(Another clarification: Layers one and two together -- the thing Microsoft calls the "Azure platform" -- is what was briefly known as "Windows Strata.")

Layer three are the Azure-hosted applications. Some of these are from Microsoft and include SharePoint Online, Exchange Online, Dynamics CRM Online. Others will be authored by third-party developers.

Over time, Microsoft is promising some bigger things from its cloud platform. First, the company has committed to delivering Microsoft-hosted versions of all its enterprise apps. So those rumors of Forefront Online and System Center Online that I'v been hearing about for months sound like they are on the drawing board. These Online services -- as well as all of Microsoft's Live services -- are being slowly moved to run on top of Azure. (Right now, the only Microsoft Live property hosted on Azure is Live Mesh. The next one that will be is Live Meeting, Srivastava said.)

So besides the obvious -- licensing, pricing and due date -- what else do you want to know about Microsoft's cloud infrastructure? Any holes you see so far?

Topics: Data Centers, Collaboration, Virtualization, Storage, Software Development, Software, Operating Systems, Microsoft, Hardware, Enterprise Software, Windows


Mary Jo has covered the tech industry for 30 years for a variety of publications and Web sites, and is a frequent guest on radio, TV and podcasts, speaking about all things Microsoft-related. She is the author of Microsoft 2.0: How Microsoft plans to stay relevant in the post-Gates era (John Wiley & Sons, 2008).

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  • Head in the clouds...

    So, Microsoft "cloud computing" is another huge boon to IT Departments who want to hire more staff? I wonder if anyone will eventually wake up and realize that IT departments can usually be replaced by a dozen temp clerks and some triplicate forms?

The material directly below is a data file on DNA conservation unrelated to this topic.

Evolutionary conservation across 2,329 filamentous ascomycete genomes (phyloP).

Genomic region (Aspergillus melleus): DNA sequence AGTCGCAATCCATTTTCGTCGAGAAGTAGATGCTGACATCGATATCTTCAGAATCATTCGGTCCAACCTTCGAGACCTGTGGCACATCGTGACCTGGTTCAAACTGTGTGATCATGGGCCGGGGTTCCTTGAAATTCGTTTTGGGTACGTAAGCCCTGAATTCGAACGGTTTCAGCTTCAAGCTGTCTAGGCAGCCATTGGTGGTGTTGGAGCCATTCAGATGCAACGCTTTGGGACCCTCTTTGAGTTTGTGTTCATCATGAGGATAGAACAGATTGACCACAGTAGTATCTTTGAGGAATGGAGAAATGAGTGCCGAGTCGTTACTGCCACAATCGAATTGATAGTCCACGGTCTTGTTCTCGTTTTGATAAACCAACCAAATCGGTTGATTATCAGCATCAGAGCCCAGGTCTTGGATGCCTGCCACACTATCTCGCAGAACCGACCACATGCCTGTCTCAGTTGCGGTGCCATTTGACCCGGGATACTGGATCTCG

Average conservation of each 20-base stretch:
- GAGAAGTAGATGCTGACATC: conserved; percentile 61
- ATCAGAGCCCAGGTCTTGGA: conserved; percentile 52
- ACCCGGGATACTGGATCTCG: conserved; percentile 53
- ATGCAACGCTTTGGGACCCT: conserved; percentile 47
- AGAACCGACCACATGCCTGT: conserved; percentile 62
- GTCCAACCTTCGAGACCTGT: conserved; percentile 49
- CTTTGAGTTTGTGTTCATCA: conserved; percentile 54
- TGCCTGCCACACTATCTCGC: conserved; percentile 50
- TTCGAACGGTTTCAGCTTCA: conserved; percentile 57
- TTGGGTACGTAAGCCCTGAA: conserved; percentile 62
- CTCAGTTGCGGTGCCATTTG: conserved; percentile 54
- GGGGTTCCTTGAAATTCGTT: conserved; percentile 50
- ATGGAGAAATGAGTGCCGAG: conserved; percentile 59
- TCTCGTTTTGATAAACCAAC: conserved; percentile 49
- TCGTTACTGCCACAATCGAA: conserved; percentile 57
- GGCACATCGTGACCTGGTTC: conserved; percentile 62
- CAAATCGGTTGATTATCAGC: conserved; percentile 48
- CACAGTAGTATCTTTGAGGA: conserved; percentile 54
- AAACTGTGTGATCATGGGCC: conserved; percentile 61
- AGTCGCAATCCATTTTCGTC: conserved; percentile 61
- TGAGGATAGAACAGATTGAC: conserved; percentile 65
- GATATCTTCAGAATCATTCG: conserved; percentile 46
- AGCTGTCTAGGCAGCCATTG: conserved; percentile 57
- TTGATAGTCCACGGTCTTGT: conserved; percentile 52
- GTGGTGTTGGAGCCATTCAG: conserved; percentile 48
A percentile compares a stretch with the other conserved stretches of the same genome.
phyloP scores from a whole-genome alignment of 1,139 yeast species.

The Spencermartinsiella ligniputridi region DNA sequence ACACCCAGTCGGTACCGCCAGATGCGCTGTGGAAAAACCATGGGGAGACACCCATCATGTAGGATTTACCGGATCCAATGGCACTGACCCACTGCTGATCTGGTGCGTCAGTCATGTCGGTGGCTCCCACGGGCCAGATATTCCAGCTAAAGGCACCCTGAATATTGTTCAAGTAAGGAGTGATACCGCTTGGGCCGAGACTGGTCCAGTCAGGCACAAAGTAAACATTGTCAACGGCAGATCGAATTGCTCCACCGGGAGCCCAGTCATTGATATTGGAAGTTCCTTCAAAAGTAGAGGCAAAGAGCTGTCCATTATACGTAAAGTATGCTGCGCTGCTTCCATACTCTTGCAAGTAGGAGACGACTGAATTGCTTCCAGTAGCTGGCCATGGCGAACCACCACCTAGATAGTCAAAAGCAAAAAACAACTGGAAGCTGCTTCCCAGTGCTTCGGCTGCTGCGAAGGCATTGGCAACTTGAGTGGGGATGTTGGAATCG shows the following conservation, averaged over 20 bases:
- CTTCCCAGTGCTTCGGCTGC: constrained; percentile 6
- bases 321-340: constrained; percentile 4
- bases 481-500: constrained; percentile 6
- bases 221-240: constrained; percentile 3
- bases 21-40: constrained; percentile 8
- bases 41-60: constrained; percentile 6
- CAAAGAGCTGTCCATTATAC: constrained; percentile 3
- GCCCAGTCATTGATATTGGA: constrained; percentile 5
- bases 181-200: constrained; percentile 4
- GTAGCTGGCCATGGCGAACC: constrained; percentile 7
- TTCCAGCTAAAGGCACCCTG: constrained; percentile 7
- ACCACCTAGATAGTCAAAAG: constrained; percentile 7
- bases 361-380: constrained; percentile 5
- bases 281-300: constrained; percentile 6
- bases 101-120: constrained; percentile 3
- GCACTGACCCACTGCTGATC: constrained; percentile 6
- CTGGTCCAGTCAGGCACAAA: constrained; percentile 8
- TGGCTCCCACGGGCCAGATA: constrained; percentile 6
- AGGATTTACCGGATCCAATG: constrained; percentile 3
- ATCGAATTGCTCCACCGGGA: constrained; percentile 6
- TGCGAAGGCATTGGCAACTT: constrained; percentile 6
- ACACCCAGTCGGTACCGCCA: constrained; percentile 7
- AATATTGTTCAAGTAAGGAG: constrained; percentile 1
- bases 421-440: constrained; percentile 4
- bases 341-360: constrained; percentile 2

• Hire more staff??...triplicate forms??

      It moved the servers out of the server room...why would you need more staff? And how are triplicate forms going to handle the website of say an online retailer?
    • I guess you did not get hired

      for that IT job, did you?
      Your response indicates you may not fully understand the subject being discussed?
    • Wow... you don't get this do you?

      I was shocked to read your reply to this story... do you have a clue about what this represents and means for the future?

      I mean not to slam you, sorry if it sounds like that... but your way off course with your response here.
    • People already have.

      And that's why nobody likes having to use support services.

      Now if companies built quality products, nobody would need to call support, listen to people parroting immaterial nonsense off a piece of paper, and think that'll have their problem resolved.
    • Huh? Come into the 21st century

      Sure, that will work if you have a few hundred customers. When you get to the thousands, you will need more than a dozen full time clerks and a place to store all those triplicate forms.
    • Head in the clouds?